East Lemmon Cays
Leaving the Swimming Pool anchorage in the East Holandes Cays wasn’t an easy thing to do, but all good things must come to an end. We motored out through the islands and reefs and moved a few more miles west to the eastern anchorage of the Lemmon Cays. We were moving closer and closer to “civilisation” and this was the busiest anchorage we had been in for a long time with day tripper boats, people camping in tents ashore – all this activity we were no longer used to! The bonus was a visit from another vege boat, and although we still couldn’t buy milk or bread we did top up on chicken (yes still with head and feet) veges, wine and beer. So happy hours and dinners for the foreseeable future were looking ok but unless we got some milk, cereal, bread or flour soon it was going to be black tea and fruit for breakfast and no morning lattes – problem!
Porvenir and Wichubhuala
Porvenir seemed the obvious choice for our next stop. Not only did it have an airstrip, hotel and restaurant, but it also housed Immigration and the Port Authority. However that basically was all it had. The airstrip was currently under reconstruction so the “hotel” looked closed and the restaurant was marginal. But the Immigration and Port Authority offices were open so after nearly 6 weeks in Panama it really was time to check in and become official. I will mention that this was the first place we could check in and it is accepted that yachts coming from Colombia via the San Blas can take a while.
So the process began - Immigration wasn’t so bad, just a detailed form each to complete and our thumb prints taken, now that was a first. We were issued a visa for $50 USD each, we are actually not clear if it is for a year or 6 months, we had heard sometimes it is free, sometimes $10, sometimes $100, guess we did ok with $50. Next was the Port Captains office, out came the typewriter and form after form were produced, such a relaxing way to spend an afternoon, shame there was no air conditioning. I’m not actually sure if they even had power, they did have cell phones but the local cell tower was down so no coverage! Our “Cruising Permit” for a year in Panamanian waters cost $193 USD and then there was our exit papers from the San Blas a bargain at just $17 – we came away with a seriously big dent in our remaining US Dollars and ruled out the possibility of trying the basic restaurant for dinner.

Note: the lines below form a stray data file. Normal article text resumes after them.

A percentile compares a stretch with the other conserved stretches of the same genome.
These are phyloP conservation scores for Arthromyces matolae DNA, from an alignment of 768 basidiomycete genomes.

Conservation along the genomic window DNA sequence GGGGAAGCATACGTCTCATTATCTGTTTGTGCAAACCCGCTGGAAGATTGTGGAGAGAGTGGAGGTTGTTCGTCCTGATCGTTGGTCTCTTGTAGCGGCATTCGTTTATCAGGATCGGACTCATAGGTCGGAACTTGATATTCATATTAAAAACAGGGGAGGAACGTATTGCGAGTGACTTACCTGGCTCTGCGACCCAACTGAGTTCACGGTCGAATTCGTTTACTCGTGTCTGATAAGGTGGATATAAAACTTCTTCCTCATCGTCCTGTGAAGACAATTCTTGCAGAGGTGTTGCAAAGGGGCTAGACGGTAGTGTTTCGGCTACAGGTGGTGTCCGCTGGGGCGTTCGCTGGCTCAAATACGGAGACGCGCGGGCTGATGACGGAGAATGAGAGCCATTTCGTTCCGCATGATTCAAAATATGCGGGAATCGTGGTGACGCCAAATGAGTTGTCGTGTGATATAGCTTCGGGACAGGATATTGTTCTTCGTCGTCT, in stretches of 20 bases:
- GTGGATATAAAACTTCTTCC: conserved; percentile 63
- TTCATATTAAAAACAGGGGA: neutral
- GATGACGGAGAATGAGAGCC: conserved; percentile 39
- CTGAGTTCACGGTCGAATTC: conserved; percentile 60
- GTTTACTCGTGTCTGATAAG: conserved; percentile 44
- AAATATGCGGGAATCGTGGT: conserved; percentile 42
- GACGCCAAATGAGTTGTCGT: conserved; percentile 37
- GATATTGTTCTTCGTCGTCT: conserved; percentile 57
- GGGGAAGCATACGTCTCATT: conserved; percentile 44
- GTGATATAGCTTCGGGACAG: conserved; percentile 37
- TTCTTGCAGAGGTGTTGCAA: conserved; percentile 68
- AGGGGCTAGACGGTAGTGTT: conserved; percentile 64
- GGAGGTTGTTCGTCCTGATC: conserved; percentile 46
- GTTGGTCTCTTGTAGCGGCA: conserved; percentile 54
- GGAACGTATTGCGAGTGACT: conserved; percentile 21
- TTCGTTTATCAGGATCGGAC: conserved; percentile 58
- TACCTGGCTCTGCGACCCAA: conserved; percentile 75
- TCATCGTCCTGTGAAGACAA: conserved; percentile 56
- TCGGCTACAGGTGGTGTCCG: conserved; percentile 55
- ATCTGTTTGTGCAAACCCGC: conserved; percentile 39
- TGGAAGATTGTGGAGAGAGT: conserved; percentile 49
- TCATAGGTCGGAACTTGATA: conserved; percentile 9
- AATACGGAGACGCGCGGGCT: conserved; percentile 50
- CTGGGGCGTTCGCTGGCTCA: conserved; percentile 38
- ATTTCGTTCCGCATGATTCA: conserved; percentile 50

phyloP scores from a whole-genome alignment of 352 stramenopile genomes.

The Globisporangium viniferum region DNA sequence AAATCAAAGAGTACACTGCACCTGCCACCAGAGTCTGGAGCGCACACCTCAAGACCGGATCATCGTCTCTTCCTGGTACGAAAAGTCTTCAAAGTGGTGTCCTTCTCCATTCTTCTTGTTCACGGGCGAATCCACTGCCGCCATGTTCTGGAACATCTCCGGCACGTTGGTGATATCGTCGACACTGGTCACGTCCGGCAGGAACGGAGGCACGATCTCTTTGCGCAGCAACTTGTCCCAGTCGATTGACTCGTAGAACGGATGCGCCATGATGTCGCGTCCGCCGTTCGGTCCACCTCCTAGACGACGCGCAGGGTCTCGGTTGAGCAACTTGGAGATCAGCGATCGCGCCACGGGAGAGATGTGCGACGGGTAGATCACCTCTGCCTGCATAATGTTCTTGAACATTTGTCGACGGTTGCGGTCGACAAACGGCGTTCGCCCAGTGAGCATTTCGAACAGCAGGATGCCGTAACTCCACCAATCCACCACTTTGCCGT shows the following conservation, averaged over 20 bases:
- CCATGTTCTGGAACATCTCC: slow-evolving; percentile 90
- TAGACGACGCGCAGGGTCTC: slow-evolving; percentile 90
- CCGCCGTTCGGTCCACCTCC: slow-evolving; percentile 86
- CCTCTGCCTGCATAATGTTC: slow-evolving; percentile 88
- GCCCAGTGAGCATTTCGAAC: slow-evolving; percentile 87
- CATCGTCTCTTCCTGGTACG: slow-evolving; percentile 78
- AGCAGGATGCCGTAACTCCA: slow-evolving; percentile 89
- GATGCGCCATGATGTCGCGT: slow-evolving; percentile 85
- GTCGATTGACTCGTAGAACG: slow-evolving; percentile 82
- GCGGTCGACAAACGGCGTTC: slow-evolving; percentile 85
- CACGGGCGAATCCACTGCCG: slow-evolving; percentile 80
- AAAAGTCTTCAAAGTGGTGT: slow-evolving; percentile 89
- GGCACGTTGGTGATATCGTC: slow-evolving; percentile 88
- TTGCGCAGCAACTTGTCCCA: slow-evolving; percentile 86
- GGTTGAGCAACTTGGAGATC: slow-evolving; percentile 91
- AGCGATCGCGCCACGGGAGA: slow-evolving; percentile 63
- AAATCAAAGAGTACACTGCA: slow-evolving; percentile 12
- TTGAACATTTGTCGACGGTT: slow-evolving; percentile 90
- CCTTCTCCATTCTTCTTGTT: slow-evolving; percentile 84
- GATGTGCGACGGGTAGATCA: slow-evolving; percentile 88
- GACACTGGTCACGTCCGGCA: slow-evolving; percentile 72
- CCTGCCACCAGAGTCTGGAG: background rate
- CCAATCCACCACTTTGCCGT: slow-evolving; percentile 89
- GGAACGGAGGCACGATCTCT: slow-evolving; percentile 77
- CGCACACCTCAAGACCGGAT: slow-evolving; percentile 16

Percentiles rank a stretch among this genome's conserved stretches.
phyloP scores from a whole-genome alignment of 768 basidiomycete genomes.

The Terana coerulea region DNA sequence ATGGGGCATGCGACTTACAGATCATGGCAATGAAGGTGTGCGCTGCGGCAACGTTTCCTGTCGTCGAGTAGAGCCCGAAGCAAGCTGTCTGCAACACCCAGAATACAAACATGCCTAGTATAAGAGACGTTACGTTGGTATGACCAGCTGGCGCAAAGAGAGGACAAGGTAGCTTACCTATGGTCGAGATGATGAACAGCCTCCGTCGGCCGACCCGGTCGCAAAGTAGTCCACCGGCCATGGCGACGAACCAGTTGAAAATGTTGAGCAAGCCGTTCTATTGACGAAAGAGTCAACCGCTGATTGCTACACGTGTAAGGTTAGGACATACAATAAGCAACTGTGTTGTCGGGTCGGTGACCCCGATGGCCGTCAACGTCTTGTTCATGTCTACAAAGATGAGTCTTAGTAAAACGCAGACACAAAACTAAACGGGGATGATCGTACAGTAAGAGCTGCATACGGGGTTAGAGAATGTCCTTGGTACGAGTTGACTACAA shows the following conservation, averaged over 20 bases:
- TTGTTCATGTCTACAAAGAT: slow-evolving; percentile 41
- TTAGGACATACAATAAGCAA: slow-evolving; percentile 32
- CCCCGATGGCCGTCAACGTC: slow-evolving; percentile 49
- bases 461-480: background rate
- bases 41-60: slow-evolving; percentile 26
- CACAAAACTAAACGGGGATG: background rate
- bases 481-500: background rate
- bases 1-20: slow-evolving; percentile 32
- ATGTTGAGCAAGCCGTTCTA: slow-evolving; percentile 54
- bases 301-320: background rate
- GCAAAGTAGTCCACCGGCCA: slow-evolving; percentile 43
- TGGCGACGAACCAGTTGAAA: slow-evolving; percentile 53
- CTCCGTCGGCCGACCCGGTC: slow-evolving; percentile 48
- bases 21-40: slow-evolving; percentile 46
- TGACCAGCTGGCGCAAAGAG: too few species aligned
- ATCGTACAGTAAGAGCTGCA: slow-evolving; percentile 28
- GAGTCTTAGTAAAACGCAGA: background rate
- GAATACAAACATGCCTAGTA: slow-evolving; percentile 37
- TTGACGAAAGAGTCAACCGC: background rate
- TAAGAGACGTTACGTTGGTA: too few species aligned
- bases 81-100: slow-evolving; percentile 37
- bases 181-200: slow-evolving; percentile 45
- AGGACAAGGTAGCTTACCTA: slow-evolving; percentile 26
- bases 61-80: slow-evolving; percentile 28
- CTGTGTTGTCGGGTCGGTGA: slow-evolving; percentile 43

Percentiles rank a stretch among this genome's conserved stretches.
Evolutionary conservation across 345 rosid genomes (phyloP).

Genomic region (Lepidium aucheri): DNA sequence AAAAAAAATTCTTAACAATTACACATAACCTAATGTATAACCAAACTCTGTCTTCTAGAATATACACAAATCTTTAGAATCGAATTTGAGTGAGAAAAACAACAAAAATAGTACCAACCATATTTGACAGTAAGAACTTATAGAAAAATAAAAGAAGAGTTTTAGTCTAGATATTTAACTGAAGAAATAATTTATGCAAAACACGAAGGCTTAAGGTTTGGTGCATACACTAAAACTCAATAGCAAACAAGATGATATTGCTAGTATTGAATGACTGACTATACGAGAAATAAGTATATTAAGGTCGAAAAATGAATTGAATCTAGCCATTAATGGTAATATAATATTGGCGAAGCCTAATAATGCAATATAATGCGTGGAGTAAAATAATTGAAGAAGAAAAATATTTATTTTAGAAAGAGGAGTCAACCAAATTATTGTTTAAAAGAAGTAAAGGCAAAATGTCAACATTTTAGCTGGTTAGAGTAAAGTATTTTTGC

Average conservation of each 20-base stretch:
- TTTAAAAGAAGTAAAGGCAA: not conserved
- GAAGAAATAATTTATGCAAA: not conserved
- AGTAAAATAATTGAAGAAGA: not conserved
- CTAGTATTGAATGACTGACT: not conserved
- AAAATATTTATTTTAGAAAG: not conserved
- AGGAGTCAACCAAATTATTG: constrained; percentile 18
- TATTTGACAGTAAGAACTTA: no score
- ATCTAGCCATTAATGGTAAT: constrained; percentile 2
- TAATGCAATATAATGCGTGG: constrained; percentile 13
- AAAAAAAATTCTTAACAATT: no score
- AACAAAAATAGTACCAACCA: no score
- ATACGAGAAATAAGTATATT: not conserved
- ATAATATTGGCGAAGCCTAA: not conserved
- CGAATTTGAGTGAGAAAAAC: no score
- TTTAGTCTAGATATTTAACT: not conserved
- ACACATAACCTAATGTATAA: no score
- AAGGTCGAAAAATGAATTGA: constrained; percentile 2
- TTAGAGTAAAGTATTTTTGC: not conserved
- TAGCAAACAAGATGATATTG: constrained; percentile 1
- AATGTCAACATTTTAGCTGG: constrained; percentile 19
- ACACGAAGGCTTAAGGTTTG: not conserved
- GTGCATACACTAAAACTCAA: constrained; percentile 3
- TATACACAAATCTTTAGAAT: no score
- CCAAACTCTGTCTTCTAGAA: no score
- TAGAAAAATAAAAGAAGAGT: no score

The anchorage was ok so we stayed the night and dinghied the short distance over to Whichiwhatever the next morning, armed with shopping list and our few remaining dollars. The waters surrounding the island were slightly cleaner than we had previously experienced and the main part of the village was orderly and quite clean but the periphery was another big dump site, I simply don’t understand why the Kunas don’t keep these minuscule islands they live on clean, therefore providing a much healthier and way more pleasant environment. The main “store” was much like the ones in Nargana – disappointing, however we got the main items we needed, milk powder, flour, and corn flakes (the only cereal). Luckily we didn’t need produce as there were only a couple of pumpkins. Had we wanted crisps, cookies or beans and pork in a can we could have loaded up, it seems these may be the Kunas staple diet.
West Lemmon Cays
We backtracked a few miles and glided over the 2.5m shallows at the southern entrance into the West Lemmon Cays. First impressions weren’t great, the main island wasn’t the cute picture postcard perfect we had come to expect, the anchorage was much deeper than charted BUT there was a tiny shack ashore that was a bar with plug-in internet. We stayed 4 nights and took care of overdue business when the internet worked (not often). The bar was a bar with no staff really, they just lay around in their hammocks until you called enough times, then maybe they would show some interest. Certainly not keen business people looking to make a buck out of us yachties, but they did serve cold beer.
We enjoyed some snorkelling off the bottom of the island which provided some of the most colourful corals we had seen in a while but very few fish. We survived another thunder storm with the strongest winds so far, nudging at 28 knots. But it was time to move on, we were virtually out of dollars and there are no ATMs anywhere in the San Blas. Paradise had been great but it was time to return to the real world, we hadn’t even seen a car in over 6 weeks and the cupboards really were starting to get a little bare.
For in depth anchorage details and other cruising info on the San Blas area click here to go to our Cruising Info Blog
Time to see what else Panama has to offer